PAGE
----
Build a Node.js-powered Chatroom Web App: Getting Started

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This article is part of a web dev tech series from Microsoft. Thank you for supporting the partners who make SitePoint possible.

This Node.js tutorial series will help you build a Node.js-powered real-time chatroom web app fully deployed in the cloud. In this series, you will learn how to setup Node.js on your Windows machine (or just learn the concepts if you’re on Mac), how to develop a web frontend with Express, how to deploy a node express apps to Azure, how to use Socket.IO to add a real-time layer, and how to deploy it all together.

The tutorial will use the optional Visual Studio and the Node.js Tools for Visual Studio plug-in as a development environment—I have provided links to free downloads of both tools. This is a beginner- to intermediate-level article –you’re expected to know HTML5 and JavaScript.

Part 1 – Introduction to Node.js

Part 2 – Welcome to Express with Node.js and Azure

Part 3 – Building a Backend with Node, Mongo and Socket.IO

Part 4 – Building a Chatroom UI with Bootstrap

Part 5 – Connecting the Chatroom with WebSockets

Part 6 – The Finale and Debugging Remote Node Apps

Welcome to Part 1 of the hands-on Node.js tutorial series. In this instalment, I will explain what Node.js is, why you should pay attention to Node.js, and how to set up your machine.

What is Node.js? Why use it?

Node.js is a runtime environment and library for running JavaScript applications outside the browser. Node.js is mostly used to run real-time server applications and shines through its performance using non-blocking I/O and asynchronous events. A complete web ecosystem has been built around Node.js with several web app frameworks and protocol implementations available for usage. It’s definitely one of the easiest and fastest way to develop real-time applications on the web today.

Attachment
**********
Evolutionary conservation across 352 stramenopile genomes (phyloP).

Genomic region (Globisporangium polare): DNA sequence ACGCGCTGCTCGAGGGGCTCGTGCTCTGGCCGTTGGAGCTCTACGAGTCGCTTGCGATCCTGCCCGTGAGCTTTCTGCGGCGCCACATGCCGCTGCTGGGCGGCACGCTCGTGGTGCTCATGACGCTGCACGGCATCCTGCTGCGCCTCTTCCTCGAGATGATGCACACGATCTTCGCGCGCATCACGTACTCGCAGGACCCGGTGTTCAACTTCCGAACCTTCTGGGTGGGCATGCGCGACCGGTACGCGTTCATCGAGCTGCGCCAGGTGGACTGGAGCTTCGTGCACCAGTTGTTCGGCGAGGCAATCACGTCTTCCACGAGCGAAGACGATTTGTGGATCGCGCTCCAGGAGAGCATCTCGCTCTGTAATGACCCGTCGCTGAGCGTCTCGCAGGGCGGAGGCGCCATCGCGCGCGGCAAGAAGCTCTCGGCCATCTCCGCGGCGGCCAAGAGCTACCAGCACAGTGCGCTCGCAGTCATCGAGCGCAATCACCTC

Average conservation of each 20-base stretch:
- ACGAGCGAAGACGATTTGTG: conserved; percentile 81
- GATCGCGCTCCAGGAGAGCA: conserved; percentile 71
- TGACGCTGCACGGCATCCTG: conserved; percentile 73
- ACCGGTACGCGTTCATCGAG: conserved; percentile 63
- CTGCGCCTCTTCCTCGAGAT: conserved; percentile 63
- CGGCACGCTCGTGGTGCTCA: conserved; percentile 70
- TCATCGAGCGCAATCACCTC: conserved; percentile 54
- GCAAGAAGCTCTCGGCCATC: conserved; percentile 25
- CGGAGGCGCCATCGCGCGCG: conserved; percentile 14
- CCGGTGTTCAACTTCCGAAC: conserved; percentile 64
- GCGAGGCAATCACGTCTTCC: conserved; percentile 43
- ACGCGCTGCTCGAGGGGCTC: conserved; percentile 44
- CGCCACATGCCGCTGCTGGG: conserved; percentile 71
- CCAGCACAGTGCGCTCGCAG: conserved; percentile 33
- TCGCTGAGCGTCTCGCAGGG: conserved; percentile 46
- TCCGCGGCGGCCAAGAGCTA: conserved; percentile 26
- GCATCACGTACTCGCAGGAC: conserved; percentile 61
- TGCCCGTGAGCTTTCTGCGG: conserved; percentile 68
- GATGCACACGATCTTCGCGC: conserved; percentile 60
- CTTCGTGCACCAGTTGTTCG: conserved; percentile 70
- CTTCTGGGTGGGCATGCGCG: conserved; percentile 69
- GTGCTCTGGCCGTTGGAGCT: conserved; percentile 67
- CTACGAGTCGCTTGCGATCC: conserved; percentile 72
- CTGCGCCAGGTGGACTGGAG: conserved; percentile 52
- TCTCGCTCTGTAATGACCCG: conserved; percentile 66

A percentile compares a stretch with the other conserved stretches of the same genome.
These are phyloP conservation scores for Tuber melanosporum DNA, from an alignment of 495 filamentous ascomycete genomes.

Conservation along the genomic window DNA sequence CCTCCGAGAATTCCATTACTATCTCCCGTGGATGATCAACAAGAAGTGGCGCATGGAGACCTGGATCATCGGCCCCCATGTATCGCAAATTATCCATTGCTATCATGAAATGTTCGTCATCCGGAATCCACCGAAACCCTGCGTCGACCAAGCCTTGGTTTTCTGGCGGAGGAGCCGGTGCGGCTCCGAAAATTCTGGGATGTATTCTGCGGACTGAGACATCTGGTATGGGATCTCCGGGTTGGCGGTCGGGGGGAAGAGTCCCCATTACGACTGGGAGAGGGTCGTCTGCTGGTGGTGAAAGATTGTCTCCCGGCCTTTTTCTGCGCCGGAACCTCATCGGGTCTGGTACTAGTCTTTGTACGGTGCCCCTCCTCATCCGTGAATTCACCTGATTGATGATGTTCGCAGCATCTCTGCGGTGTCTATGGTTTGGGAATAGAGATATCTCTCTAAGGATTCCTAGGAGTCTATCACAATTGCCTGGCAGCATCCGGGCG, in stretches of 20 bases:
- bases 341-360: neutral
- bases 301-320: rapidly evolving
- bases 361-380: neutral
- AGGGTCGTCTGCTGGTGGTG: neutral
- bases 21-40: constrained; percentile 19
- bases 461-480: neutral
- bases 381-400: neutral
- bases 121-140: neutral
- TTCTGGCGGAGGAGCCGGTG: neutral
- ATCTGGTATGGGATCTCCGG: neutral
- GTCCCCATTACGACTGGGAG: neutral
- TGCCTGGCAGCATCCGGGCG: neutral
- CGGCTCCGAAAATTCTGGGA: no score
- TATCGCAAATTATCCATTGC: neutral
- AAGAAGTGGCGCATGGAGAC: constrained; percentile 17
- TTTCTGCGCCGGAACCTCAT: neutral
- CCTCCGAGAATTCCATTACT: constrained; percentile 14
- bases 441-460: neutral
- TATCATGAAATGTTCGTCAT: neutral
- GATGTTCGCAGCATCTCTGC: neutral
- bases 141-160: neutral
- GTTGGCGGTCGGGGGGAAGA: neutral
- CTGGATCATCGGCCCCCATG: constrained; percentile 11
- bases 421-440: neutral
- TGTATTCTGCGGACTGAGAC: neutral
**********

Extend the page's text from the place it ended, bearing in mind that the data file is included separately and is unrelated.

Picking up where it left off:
Why use Node.js? One word: JavaScript. JavaScript is an extremely popular language and is credited with being one of the driving forces that turned the web into the dynamic wonderland that it is today.

JavaScript arose on the front end but — thanks to the V8 JavaScript engine and the work of Ryan Dahl — you can now run networked JavaScript applications outside of the browser precisely to build web apps. Node.js lets you unify the programming language used by your app. No longer do you need a different language for your backend—you can use JavaScript throughout. If your background is in building and design websites and web app frontends in HTML, CSS and JavaScript, you don’t need to pick up another language to develop complex data-driven back-ends for your apps.

Node.js plays a critical role in the advancement of WebSockets as a method for real-time communication between the front and back ends. The use of WebSockets and the libraries building on that protocol such as Socket.IO have really pushed what is expected of web applications and lets us developers explore new ways to create the web.

How to Set Up Node.js on Windows 8

To get started, you’ll need a reasonably up-to-date machine. I will be showing you how to install Node.js on Windows 8.1.

1. Install Node.js

First, download and install the Node.js runtime. Choosing the Windows Installer is one of the easiest ways to get started.

Alternatively, if you are a fan of Chocolatey, the package manager for Windows, you can install Node.js by running: